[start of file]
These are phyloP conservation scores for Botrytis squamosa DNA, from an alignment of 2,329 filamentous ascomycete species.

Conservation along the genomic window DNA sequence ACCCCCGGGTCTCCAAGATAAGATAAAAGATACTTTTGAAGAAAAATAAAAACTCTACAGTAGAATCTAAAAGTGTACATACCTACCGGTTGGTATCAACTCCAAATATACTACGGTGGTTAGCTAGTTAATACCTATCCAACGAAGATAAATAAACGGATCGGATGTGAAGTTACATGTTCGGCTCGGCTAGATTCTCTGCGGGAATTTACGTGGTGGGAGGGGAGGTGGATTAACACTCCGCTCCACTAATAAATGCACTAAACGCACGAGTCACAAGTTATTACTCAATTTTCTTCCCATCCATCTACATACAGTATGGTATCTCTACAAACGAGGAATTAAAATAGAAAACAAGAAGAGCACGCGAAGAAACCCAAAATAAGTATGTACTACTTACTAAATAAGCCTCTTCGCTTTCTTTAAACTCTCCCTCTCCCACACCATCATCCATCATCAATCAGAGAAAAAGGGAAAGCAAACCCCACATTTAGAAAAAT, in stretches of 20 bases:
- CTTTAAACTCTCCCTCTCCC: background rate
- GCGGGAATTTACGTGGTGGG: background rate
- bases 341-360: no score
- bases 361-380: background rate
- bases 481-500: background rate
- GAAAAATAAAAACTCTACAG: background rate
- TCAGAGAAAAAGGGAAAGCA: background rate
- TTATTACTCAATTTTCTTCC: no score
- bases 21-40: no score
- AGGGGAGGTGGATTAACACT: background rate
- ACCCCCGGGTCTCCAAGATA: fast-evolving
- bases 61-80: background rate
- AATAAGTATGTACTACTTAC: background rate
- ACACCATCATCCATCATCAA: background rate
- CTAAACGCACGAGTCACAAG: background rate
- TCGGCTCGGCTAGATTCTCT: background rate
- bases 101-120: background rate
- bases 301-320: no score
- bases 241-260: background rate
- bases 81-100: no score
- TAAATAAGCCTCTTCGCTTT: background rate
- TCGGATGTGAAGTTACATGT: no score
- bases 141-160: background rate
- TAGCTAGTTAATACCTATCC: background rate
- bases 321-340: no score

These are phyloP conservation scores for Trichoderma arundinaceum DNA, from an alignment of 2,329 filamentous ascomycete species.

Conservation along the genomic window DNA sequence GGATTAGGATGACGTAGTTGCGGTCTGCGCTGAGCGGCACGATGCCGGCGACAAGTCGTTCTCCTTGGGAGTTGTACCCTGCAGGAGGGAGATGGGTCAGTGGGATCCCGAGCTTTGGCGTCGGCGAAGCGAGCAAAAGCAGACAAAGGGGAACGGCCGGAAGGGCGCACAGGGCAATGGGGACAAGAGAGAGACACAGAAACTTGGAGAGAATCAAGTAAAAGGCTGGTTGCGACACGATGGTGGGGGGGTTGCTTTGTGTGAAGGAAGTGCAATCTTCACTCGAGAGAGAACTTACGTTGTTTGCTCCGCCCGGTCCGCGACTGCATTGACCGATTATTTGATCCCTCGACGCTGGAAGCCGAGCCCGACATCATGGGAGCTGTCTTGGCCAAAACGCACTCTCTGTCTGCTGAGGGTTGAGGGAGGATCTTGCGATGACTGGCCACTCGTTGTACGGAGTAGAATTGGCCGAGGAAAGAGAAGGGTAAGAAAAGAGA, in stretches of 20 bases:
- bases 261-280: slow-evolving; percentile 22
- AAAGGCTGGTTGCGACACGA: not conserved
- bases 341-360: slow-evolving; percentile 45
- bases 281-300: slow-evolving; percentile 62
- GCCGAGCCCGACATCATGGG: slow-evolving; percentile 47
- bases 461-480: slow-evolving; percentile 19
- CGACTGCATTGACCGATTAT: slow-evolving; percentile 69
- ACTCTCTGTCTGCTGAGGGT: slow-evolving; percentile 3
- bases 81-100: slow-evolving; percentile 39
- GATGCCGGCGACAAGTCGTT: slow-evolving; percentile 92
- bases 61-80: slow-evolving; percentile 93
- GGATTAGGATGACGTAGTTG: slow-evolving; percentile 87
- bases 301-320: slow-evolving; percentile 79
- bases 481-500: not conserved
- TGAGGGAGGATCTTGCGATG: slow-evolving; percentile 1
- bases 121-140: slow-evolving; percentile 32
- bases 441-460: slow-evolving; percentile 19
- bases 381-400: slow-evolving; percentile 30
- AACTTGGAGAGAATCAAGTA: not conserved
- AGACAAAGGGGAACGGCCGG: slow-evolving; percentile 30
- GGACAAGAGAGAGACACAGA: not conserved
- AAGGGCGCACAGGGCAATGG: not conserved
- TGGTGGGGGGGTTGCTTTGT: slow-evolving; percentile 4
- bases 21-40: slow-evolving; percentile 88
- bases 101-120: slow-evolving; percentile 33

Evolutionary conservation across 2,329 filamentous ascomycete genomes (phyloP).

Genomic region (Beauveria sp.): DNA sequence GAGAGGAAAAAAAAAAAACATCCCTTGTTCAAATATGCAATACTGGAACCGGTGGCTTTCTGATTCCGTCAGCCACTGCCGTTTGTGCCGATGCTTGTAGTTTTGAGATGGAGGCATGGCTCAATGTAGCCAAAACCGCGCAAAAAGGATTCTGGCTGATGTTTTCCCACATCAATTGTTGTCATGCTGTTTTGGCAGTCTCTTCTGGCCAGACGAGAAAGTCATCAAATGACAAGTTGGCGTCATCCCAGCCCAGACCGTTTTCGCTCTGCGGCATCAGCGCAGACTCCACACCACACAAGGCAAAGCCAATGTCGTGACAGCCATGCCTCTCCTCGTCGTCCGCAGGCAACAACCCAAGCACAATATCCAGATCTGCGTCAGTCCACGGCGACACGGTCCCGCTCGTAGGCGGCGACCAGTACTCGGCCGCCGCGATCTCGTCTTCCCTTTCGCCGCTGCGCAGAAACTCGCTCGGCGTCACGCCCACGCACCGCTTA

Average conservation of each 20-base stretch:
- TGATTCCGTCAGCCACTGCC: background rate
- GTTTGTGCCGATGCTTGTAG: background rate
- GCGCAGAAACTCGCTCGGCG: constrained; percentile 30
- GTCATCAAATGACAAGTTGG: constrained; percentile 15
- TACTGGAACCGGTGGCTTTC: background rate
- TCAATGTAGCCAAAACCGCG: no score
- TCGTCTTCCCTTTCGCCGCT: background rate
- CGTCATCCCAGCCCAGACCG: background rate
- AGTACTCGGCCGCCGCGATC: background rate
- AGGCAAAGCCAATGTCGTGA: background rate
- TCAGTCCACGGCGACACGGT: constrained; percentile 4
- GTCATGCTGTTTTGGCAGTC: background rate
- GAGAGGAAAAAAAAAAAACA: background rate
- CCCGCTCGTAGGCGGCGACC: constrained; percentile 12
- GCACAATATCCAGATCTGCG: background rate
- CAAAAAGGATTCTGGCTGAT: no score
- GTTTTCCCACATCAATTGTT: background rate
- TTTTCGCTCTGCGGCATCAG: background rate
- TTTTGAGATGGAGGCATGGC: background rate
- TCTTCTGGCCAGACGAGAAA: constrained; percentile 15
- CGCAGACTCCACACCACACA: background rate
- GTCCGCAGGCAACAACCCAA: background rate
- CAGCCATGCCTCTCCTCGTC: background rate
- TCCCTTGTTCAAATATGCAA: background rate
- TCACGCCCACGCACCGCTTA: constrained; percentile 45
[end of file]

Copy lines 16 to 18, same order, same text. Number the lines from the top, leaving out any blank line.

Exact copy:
- ACACCATCATCCATCATCAA: background rate
- CTAAACGCACGAGTCACAAG: background rate
- TCGGCTCGGCTAGATTCTCT: background rate